The reports were quickly taken off the city’s websites, but not in time to stop a run by city residents for iodine, a way of protecting the thyroid gland against absorbing radiation.
“This information should be open” to inform those who might be exposed or wish to take precautions, said Aleksandr K. Nikitin, a former Russian naval officer and researcher with the Norwegian environmental group Bellona. “But in Russia it is done differently.”
The Russian nuclear energy company Rosatom on Saturday said the failure occurred in an “isotope power source for a liquid fueled rocket engine.” While the wording was confusing, it was the first official acknowledgment that the accident was nuclear in nature.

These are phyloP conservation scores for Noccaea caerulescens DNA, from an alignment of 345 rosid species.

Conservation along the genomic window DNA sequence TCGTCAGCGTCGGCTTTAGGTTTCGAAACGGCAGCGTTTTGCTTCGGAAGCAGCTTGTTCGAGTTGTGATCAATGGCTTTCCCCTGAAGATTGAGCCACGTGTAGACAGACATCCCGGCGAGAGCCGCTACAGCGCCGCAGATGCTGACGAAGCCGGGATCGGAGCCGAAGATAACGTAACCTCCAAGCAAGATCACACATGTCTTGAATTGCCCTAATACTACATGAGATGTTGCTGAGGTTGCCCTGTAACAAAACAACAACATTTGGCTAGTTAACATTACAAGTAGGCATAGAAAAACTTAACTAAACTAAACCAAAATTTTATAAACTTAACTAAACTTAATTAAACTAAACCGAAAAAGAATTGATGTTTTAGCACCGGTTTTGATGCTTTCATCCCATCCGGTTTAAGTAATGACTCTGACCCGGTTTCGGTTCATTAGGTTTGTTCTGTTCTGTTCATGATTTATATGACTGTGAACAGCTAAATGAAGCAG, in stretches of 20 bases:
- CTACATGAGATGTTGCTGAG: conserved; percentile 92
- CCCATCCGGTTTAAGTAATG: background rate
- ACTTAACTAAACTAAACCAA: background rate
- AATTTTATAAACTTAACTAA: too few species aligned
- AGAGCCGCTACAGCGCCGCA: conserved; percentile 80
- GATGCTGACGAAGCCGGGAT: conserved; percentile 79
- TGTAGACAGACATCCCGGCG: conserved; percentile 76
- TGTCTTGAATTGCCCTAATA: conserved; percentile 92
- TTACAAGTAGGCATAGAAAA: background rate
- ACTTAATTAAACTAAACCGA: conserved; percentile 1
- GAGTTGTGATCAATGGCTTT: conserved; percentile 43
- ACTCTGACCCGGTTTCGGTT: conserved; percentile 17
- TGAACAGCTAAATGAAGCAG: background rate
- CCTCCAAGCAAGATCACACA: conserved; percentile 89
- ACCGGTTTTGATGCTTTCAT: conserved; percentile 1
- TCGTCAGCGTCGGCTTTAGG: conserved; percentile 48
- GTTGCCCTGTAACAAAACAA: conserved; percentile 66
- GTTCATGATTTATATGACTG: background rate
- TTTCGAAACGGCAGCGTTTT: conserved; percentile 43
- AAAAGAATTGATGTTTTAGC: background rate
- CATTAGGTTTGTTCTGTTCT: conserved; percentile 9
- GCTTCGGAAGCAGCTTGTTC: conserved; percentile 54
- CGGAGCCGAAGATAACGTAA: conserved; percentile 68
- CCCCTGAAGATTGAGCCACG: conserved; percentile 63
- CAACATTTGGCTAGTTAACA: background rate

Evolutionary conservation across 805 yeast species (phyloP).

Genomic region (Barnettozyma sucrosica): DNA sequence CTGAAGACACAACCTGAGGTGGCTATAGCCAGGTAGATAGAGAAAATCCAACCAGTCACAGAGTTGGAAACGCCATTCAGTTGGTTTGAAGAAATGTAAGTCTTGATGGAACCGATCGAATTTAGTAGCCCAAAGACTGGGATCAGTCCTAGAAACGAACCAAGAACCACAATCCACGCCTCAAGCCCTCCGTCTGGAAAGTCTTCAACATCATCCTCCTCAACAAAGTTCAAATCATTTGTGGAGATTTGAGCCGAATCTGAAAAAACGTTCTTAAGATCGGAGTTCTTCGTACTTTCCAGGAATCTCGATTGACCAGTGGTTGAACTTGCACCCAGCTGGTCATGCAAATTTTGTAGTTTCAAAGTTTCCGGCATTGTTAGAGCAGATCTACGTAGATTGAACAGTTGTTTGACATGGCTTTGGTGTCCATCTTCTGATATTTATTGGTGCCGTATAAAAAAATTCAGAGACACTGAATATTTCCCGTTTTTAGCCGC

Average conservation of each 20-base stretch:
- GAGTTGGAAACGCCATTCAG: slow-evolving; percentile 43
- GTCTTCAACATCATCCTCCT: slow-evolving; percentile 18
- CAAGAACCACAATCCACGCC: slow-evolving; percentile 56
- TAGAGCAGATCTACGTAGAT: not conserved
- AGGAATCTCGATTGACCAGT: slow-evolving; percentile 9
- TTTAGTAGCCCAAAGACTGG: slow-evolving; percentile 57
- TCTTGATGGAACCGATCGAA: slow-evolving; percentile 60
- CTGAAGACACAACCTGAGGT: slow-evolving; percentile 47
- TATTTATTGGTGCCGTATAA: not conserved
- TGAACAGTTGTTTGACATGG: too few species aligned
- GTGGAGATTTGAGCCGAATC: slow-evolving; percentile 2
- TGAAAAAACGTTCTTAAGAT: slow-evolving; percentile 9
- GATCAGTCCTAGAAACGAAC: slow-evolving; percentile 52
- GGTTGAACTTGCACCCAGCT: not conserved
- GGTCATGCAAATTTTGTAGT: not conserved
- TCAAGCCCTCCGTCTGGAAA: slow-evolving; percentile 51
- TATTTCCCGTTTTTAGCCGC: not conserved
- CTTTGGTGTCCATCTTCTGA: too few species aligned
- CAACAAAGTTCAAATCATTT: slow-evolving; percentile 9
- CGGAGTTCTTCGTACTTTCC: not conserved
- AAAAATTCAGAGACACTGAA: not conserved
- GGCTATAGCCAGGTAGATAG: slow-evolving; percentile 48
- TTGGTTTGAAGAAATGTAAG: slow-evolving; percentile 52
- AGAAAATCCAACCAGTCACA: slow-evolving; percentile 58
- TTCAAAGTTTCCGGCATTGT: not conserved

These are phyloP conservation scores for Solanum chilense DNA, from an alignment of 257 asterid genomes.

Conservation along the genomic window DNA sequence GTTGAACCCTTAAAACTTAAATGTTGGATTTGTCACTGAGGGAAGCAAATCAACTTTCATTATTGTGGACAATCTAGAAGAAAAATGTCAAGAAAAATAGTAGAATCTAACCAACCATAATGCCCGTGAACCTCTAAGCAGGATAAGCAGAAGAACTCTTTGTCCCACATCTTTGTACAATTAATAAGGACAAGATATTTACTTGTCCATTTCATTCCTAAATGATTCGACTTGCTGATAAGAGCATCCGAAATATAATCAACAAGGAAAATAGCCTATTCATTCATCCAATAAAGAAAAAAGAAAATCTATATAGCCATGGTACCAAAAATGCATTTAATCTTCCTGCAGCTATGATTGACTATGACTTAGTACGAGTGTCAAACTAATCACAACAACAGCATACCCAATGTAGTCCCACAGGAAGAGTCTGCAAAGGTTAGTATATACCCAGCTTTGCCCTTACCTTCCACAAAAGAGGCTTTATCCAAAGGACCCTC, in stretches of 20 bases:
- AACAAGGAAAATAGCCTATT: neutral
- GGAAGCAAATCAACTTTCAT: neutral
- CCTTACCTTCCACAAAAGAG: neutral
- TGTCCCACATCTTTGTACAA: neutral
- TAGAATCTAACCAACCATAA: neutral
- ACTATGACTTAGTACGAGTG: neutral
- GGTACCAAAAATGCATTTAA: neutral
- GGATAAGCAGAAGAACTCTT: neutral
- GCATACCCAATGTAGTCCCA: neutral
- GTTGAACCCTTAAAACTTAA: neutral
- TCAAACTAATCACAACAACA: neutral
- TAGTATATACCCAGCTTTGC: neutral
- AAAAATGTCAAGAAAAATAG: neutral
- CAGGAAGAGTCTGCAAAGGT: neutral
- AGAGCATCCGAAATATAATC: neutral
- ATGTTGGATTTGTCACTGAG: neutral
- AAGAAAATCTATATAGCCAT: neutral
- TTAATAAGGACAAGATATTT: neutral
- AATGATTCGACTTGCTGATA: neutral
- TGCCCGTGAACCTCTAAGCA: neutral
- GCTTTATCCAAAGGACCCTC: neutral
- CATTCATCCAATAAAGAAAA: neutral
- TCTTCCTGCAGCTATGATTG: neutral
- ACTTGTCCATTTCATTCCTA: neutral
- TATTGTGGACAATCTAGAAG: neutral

The change in Russia’s account, along with separate American intelligence reporting and satellite imagery, got the attention of American intelligence officials. They are now exploring whether the small nuclear reactor that Mr. Putin talked about when promoting the weapon failed, or exploded.
While the scale of the accident appeared vastly smaller than the explosion of the Chernobyl nuclear reactor in 1986, which killed thousands, the slow release of muddied information, the public confusion and distrust of official accounts, and the race for some limited form of protection, seemed to have echoes of the reaction to that disaster.
It has never been clear just how far along Mr. Putin’s grand plans for the cruise missile — called the 9M730 Burevestnick by the Russians — had gotten.